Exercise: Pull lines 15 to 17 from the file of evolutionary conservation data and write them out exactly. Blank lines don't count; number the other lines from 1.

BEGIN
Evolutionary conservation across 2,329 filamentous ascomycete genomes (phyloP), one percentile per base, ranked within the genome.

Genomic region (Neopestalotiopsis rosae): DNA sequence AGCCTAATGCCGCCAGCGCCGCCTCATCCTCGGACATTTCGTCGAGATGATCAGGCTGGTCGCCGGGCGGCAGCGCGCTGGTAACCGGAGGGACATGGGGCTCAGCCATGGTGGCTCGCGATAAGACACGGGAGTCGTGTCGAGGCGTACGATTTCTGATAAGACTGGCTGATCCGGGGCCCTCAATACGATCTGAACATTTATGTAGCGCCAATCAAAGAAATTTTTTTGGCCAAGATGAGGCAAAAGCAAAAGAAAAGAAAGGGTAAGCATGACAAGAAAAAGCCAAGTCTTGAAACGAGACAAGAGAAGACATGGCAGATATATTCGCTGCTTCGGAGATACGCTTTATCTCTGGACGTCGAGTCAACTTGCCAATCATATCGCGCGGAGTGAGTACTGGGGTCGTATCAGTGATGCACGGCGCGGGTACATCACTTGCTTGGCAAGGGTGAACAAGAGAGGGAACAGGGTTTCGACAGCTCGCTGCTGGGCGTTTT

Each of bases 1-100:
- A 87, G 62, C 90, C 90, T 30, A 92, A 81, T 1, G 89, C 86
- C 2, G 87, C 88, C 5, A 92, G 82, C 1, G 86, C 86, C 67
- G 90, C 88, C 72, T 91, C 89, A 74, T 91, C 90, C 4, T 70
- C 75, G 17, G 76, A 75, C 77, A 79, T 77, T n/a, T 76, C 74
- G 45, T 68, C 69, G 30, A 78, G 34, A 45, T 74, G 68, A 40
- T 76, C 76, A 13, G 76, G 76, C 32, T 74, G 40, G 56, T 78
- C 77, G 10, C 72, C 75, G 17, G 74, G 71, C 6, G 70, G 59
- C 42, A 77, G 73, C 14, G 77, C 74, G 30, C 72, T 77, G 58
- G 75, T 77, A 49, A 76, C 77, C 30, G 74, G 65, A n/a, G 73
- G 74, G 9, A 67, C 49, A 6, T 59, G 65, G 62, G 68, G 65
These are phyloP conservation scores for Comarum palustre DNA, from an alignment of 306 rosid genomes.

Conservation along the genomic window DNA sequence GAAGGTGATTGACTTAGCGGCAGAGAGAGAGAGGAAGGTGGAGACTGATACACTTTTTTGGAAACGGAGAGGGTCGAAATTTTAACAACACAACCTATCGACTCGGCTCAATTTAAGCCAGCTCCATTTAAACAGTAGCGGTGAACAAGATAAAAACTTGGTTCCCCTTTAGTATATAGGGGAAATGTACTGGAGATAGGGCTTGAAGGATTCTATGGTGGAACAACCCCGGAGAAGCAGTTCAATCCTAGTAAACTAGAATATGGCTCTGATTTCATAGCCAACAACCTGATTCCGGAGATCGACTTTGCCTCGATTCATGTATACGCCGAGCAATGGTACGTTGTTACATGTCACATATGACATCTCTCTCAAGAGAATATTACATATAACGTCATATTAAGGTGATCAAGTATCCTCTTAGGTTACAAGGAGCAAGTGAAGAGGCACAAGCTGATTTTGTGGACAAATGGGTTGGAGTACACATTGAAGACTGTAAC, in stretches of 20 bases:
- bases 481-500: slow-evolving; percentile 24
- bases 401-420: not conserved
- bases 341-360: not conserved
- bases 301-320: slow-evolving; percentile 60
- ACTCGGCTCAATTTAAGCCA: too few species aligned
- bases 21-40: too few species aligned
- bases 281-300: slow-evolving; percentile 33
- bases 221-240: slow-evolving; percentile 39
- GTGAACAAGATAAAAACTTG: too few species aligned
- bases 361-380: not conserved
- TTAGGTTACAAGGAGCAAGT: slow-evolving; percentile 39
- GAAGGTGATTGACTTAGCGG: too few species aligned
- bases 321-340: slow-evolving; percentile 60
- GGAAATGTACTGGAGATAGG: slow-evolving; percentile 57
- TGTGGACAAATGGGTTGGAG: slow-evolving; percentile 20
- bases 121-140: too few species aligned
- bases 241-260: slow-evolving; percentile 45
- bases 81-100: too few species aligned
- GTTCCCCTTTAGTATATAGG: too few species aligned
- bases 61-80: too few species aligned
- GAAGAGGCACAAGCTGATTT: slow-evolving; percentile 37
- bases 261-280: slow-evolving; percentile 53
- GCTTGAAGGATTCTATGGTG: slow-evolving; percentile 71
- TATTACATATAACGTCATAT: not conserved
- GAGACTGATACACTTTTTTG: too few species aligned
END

Conservation along the genomic window DNA sequence GAAGGTGATTGACTTAGCGGCAGAGAGAGAGAGGAAGGTGGAGACTGATACACTTTTTTGGAAACGGAGAGGGTCGAAATTTTAACAACACAACCTATCGACTCGGCTCAATTTAAGCCAGCTCCATTTAAACAGTAGCGGTGAACAAGATAAAAACTTGGTTCCCCTTTAGTATATAGGGGAAATGTACTGGAGATAGGGCTTGAAGGATTCTATGGTGGAACAACCCCGGAGAAGCAGTTCAATCCTAGTAAACTAGAATATGGCTCTGATTTCATAGCCAACAACCTGATTCCGGAGATCGACTTTGCCTCGATTCATGTATACGCCGAGCAATGGTACGTTGTTACATGTCACATATGACATCTCTCTCAAGAGAATATTACATATAACGTCATATTAAGGTGATCAAGTATCCTCTTAGGTTACAAGGAGCAAGTGAAGAGGCACAAGCTGATTTTGTGGACAAATGGGTTGGAGTACACATTGAAGACTGTAAC, in stretches of 20 bases:
- bases 481-500: slow-evolving; percentile 24
- bases 401-420: not conserved